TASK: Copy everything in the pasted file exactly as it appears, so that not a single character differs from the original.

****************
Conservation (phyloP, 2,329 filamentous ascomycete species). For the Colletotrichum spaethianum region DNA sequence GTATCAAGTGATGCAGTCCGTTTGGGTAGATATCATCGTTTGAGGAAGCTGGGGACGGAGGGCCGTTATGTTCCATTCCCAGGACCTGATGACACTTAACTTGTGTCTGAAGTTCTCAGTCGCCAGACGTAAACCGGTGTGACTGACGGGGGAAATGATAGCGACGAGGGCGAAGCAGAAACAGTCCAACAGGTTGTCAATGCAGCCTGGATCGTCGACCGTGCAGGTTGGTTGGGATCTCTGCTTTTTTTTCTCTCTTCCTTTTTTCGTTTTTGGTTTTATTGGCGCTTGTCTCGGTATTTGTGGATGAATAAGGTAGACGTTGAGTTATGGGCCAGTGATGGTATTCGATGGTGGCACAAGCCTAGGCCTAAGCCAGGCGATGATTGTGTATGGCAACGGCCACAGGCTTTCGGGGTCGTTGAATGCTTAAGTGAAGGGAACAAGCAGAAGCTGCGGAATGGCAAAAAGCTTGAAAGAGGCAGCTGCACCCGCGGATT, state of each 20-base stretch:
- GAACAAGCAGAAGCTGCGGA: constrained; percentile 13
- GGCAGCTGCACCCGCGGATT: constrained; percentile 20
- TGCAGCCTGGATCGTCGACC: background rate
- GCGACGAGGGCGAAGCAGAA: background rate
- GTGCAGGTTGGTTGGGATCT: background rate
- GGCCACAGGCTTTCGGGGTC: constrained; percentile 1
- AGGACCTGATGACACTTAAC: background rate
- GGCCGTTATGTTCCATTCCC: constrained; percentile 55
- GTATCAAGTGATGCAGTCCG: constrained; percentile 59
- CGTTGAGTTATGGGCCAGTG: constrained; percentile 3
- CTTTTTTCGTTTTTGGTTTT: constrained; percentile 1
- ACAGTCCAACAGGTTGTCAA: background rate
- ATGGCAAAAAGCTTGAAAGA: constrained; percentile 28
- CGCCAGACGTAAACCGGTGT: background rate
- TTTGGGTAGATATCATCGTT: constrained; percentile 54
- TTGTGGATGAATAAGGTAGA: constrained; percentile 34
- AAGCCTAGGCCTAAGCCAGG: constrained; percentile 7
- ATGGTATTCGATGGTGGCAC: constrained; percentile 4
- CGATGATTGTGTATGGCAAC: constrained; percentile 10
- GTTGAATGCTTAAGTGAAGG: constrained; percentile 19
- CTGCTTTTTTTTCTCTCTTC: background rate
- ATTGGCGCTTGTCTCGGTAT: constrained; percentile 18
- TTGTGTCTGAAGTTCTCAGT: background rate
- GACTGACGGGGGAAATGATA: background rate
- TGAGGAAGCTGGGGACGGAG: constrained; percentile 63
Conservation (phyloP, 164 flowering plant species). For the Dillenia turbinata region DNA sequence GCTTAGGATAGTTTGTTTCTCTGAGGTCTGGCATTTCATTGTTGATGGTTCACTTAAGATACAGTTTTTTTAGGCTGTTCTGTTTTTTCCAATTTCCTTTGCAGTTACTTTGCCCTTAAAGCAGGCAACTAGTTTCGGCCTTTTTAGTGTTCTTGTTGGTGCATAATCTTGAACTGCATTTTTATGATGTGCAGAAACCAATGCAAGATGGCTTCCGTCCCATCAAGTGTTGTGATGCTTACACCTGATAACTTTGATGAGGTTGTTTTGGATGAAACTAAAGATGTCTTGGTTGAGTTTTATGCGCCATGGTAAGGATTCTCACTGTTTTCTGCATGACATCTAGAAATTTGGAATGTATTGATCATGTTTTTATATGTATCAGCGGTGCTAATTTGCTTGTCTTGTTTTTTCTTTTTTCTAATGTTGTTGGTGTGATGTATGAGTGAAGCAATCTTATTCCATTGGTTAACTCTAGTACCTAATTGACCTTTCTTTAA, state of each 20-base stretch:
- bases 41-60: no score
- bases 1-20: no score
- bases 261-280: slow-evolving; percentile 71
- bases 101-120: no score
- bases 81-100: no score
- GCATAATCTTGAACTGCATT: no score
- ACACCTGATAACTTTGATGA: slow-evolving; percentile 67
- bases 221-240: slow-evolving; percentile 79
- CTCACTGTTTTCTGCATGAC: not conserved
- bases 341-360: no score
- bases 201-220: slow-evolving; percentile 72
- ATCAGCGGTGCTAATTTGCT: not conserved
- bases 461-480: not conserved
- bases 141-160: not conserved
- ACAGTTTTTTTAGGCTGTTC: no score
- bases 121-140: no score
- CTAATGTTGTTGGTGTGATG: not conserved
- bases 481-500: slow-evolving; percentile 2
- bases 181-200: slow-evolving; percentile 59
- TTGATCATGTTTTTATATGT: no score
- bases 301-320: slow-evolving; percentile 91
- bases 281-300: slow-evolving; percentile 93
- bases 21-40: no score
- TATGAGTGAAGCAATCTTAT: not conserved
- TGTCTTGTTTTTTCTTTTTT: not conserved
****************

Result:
Conservation (phyloP, 2,329 filamentous ascomycete species). For the Colletotrichum spaethianum region DNA sequence GTATCAAGTGATGCAGTCCGTTTGGGTAGATATCATCGTTTGAGGAAGCTGGGGACGGAGGGCCGTTATGTTCCATTCCCAGGACCTGATGACACTTAACTTGTGTCTGAAGTTCTCAGTCGCCAGACGTAAACCGGTGTGACTGACGGGGGAAATGATAGCGACGAGGGCGAAGCAGAAACAGTCCAACAGGTTGTCAATGCAGCCTGGATCGTCGACCGTGCAGGTTGGTTGGGATCTCTGCTTTTTTTTCTCTCTTCCTTTTTTCGTTTTTGGTTTTATTGGCGCTTGTCTCGGTATTTGTGGATGAATAAGGTAGACGTTGAGTTATGGGCCAGTGATGGTATTCGATGGTGGCACAAGCCTAGGCCTAAGCCAGGCGATGATTGTGTATGGCAACGGCCACAGGCTTTCGGGGTCGTTGAATGCTTAAGTGAAGGGAACAAGCAGAAGCTGCGGAATGGCAAAAAGCTTGAAAGAGGCAGCTGCACCCGCGGATT, state of each 20-base stretch:
- GAACAAGCAGAAGCTGCGGA: constrained; percentile 13
- GGCAGCTGCACCCGCGGATT: constrained; percentile 20
- TGCAGCCTGGATCGTCGACC: background rate
- GCGACGAGGGCGAAGCAGAA: background rate
- GTGCAGGTTGGTTGGGATCT: background rate
- GGCCACAGGCTTTCGGGGTC: constrained; percentile 1
- AGGACCTGATGACACTTAAC: background rate
- GGCCGTTATGTTCCATTCCC: constrained; percentile 55
- GTATCAAGTGATGCAGTCCG: constrained; percentile 59
- CGTTGAGTTATGGGCCAGTG: constrained; percentile 3
- CTTTTTTCGTTTTTGGTTTT: constrained; percentile 1
- ACAGTCCAACAGGTTGTCAA: background rate
- ATGGCAAAAAGCTTGAAAGA: constrained; percentile 28
- CGCCAGACGTAAACCGGTGT: background rate
- TTTGGGTAGATATCATCGTT: constrained; percentile 54
- TTGTGGATGAATAAGGTAGA: constrained; percentile 34
- AAGCCTAGGCCTAAGCCAGG: constrained; percentile 7
- ATGGTATTCGATGGTGGCAC: constrained; percentile 4
- CGATGATTGTGTATGGCAAC: constrained; percentile 10
- GTTGAATGCTTAAGTGAAGG: constrained; percentile 19
- CTGCTTTTTTTTCTCTCTTC: background rate
- ATTGGCGCTTGTCTCGGTAT: constrained; percentile 18
- TTGTGTCTGAAGTTCTCAGT: background rate
- GACTGACGGGGGAAATGATA: background rate
- TGAGGAAGCTGGGGACGGAG: constrained; percentile 63
Conservation (phyloP, 164 flowering plant species). For the Dillenia turbinata region DNA sequence GCTTAGGATAGTTTGTTTCTCTGAGGTCTGGCATTTCATTGTTGATGGTTCACTTAAGATACAGTTTTTTTAGGCTGTTCTGTTTTTTCCAATTTCCTTTGCAGTTACTTTGCCCTTAAAGCAGGCAACTAGTTTCGGCCTTTTTAGTGTTCTTGTTGGTGCATAATCTTGAACTGCATTTTTATGATGTGCAGAAACCAATGCAAGATGGCTTCCGTCCCATCAAGTGTTGTGATGCTTACACCTGATAACTTTGATGAGGTTGTTTTGGATGAAACTAAAGATGTCTTGGTTGAGTTTTATGCGCCATGGTAAGGATTCTCACTGTTTTCTGCATGACATCTAGAAATTTGGAATGTATTGATCATGTTTTTATATGTATCAGCGGTGCTAATTTGCTTGTCTTGTTTTTTCTTTTTTCTAATGTTGTTGGTGTGATGTATGAGTGAAGCAATCTTATTCCATTGGTTAACTCTAGTACCTAATTGACCTTTCTTTAA, state of each 20-base stretch:
- bases 41-60: no score
- bases 1-20: no score
- bases 261-280: slow-evolving; percentile 71
- bases 101-120: no score
- bases 81-100: no score
- GCATAATCTTGAACTGCATT: no score
- ACACCTGATAACTTTGATGA: slow-evolving; percentile 67
- bases 221-240: slow-evolving; percentile 79
- CTCACTGTTTTCTGCATGAC: not conserved
- bases 341-360: no score
- bases 201-220: slow-evolving; percentile 72
- ATCAGCGGTGCTAATTTGCT: not conserved
- bases 461-480: not conserved
- bases 141-160: not conserved
- ACAGTTTTTTTAGGCTGTTC: no score
- bases 121-140: no score
- CTAATGTTGTTGGTGTGATG: not conserved
- bases 481-500: slow-evolving; percentile 2
- bases 181-200: slow-evolving; percentile 59
- TTGATCATGTTTTTATATGT: no score
- bases 301-320: slow-evolving; percentile 91
- bases 281-300: slow-evolving; percentile 93
- bases 21-40: no score
- TATGAGTGAAGCAATCTTAT: not conserved
- TGTCTTGTTTTTTCTTTTTT: not conserved